K opens on a nice duet of blood orange and juniper berry. The tartness of the citrus and the bite of the juniper berry are a refreshing top accord. Then the pimento sizzles into view as lavender and clary sage give an herbal foundation for it. K really gets interesting as the patchouli enters the heart accord. The heat of the pimento and the earthiness of the patchouli are an ideal match. I liked this as the core of K because it had a little more heft then the typical summer fougere. A woody combo of cedar and vetiver make the foundation.
K has 8-10 hour longevity and average sillage.
K is another recent commercial release taking a risk by using a heretofore “niche” ingredient in a mass-market perfume. I’ve seen more of this lately and I’m wondering why the brands have decided to start striking out by using some of these less safe ingredients. I am happy to find them because the right twist can make me enjoy the commercial releases so much more.
Disclosure: this review is based on a sample provided by Dolce & Gabbana.
When Editions de Parfums Frederic Malle released The Night five years ago I thought it would be the first time for many to smell real oud in concentration. At the time I wondered what the eventual concept was going to be. I now know The Night was the first of the Desert Gems collection celebrating oud as an ingredient. Since then there have been two other releases, Promise and Dawn. The latest addition to the sub-collection is called The Moon.
As in the previous releases The Moon is created around a focal point oud. Perfumer Julien Rasquinet takes the most rambunctious oud in the series, so far, out for a spin on top of a fruity floral set of ingredients. As I wore it, I realized The Moon was the stinky fruity floral I’ve always wanted.
I couldn’t find out the source of the oud being used here. Suffice it to say this is one of the more pungent varieties. If you like the qualities of oud described as “dirty gym socks”, “cheesy”, or “a touch fecal” this is your kind of oud. What I found interesting about what M. Rasquinet designs here is the genuine version of many department store fruity florals which have an oud accord. The accord is designed to be exotic and inoffensive. This specific oud can’t do anything but put your nose right into the heart of the real stuff while not caring a whit about being offensive.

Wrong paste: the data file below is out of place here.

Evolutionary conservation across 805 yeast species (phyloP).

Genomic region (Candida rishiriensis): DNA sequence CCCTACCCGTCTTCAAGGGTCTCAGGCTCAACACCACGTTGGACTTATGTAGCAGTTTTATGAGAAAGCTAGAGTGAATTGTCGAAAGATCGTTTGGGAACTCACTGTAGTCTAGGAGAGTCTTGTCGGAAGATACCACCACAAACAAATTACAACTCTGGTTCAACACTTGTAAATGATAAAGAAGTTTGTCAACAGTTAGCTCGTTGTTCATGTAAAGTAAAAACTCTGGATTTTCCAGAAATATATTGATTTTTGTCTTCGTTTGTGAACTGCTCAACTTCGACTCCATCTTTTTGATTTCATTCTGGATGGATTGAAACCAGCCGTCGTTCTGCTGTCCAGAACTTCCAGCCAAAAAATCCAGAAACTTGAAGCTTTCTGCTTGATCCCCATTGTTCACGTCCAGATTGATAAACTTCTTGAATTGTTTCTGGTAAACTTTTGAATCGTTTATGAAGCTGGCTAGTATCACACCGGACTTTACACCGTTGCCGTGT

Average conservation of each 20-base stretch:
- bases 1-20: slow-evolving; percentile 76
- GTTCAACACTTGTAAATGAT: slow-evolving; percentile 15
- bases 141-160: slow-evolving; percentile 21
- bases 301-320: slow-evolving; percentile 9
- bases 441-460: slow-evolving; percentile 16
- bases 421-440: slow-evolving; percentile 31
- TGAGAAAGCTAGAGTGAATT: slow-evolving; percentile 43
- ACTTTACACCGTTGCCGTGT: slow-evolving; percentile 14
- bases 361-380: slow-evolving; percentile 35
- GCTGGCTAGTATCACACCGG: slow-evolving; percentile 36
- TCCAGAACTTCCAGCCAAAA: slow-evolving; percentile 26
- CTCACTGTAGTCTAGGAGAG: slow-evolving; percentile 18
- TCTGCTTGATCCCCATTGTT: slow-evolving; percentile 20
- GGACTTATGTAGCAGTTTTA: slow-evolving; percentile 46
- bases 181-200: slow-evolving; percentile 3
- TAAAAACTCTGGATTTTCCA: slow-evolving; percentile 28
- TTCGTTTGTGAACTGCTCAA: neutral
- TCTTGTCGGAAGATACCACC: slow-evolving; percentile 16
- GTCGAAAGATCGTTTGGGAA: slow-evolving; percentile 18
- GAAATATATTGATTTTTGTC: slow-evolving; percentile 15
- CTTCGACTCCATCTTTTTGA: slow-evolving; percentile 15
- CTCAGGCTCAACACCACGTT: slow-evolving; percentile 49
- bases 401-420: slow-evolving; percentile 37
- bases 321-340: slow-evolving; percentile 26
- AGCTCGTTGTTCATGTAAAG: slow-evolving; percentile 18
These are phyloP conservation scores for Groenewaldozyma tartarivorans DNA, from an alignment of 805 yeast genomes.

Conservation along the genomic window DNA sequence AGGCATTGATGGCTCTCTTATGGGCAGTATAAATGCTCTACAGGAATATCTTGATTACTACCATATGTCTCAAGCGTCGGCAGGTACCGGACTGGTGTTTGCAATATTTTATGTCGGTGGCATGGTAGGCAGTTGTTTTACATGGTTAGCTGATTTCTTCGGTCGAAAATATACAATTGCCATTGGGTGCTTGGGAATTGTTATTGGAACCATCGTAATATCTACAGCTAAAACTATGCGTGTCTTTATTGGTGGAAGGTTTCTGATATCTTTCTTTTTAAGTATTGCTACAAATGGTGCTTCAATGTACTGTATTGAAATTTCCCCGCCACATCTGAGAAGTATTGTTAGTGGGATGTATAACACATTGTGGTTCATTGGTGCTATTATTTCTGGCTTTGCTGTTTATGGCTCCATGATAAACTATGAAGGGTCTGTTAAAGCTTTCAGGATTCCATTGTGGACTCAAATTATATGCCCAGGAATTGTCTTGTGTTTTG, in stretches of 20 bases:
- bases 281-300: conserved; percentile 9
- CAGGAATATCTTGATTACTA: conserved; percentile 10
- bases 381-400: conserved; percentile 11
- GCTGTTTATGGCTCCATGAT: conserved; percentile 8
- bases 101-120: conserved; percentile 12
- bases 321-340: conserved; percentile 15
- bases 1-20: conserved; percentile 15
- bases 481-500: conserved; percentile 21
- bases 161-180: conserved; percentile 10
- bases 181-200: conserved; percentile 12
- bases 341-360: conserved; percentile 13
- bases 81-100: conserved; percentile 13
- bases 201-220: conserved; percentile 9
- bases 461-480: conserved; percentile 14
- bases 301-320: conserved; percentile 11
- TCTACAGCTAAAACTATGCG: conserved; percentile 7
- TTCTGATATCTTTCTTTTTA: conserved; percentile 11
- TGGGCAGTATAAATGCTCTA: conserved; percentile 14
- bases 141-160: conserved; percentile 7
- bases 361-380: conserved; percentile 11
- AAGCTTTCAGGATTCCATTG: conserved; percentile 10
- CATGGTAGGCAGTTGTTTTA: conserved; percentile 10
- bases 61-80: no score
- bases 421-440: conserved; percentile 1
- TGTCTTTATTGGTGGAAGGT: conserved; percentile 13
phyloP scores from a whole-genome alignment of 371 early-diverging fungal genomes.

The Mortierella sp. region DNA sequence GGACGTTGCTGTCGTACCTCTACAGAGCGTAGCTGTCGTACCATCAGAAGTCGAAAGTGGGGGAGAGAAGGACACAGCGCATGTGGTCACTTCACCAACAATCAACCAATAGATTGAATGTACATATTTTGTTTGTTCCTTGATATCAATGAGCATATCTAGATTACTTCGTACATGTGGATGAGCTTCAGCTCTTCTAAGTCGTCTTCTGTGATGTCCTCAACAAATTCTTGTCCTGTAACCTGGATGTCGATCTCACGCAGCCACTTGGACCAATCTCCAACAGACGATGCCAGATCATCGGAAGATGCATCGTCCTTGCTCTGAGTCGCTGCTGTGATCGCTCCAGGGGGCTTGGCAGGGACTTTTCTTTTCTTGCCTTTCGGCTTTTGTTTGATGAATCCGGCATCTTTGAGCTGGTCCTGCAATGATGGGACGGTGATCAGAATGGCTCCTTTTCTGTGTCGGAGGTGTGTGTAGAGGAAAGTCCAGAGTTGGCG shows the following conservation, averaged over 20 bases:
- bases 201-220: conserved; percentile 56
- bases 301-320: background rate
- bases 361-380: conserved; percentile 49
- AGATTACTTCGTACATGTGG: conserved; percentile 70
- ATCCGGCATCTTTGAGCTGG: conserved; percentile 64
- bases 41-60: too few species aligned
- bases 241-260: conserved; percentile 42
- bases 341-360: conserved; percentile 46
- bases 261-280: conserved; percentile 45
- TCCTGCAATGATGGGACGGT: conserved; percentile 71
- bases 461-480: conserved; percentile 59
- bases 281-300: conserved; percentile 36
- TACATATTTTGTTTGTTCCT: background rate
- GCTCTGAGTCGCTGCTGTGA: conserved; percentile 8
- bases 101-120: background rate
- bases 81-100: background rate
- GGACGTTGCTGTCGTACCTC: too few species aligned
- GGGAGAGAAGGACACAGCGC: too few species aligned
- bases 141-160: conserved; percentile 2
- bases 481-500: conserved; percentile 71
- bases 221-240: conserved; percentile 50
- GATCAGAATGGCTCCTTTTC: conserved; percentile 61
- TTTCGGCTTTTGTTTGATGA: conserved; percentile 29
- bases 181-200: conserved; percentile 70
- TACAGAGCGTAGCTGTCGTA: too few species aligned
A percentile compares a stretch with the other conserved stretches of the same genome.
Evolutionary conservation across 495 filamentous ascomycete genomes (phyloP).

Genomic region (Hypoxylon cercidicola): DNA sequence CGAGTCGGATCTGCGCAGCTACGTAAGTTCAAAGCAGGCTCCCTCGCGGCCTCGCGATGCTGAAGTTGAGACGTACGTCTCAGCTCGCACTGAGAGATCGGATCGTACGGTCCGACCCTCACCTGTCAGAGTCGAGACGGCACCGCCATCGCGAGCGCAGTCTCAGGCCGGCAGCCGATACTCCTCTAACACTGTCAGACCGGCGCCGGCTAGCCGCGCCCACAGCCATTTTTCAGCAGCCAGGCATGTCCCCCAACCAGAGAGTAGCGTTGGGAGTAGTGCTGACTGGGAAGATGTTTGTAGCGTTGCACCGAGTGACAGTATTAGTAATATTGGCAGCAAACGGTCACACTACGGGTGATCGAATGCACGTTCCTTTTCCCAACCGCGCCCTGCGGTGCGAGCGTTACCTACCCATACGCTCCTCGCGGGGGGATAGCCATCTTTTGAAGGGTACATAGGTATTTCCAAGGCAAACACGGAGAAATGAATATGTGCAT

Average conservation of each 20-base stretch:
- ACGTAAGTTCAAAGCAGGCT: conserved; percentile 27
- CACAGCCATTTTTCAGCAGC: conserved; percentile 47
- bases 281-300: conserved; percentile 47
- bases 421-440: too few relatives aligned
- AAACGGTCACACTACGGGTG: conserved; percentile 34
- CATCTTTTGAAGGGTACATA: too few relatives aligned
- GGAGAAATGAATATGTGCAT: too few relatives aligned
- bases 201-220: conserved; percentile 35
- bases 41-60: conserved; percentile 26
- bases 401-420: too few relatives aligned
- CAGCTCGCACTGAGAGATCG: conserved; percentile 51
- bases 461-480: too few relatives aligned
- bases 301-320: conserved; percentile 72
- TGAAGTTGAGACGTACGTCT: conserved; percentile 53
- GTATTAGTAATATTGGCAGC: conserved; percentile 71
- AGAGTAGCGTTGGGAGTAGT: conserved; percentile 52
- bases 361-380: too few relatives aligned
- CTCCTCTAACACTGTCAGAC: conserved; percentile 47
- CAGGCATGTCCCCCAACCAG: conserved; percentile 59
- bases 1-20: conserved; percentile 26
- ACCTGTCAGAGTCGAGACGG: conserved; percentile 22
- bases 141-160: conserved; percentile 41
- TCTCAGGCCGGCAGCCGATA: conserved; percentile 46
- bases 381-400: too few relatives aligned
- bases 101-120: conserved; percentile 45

The Moon rises with the scent of that real oud up front. M. Rasquinet uses raspberry as his fruity contrast. I think he also adds lychee to make the raspberry even sweeter so it can stand up to the oud. The classic oud ingredient pairing of rose follows given a resinous shine via olibanum and frankincense. The resins also gives the Turkish rose a little bit of an edge to push back against the oud. I’ve smelled too many raspberry-rose fruity florals; most of them eminently forgettable. The presence of the oud makes this one unforgettable. It provides a funky contrast to the classic fruity floral duet. It does it by picking up on the rose, finding the sour obstreperous parts of that ingredient and bringing them forward. M. Rasquinet uses all that this rose can bring to find new facets of the oud to highlight. There is a moment when the oud has that cheesy scent for the slightly sour rose and the sweet raspberry to contrast. It made me think The Moon was an outré gourmand. It isn’t because it is only a passing phase.
The Moon has 24-hour longevity and average sillage.
The Moon is first of the Desert Gems to really push the oud with one which contains a scent profile of its less crowd-pleasing qualities. For those who enjoy real oud The Moon is a treat as it takes an insipid form like fruity florals and gives it some soul.
Disclosure: This review is based on a sample provided by Editions de Parfums Frederic Malle.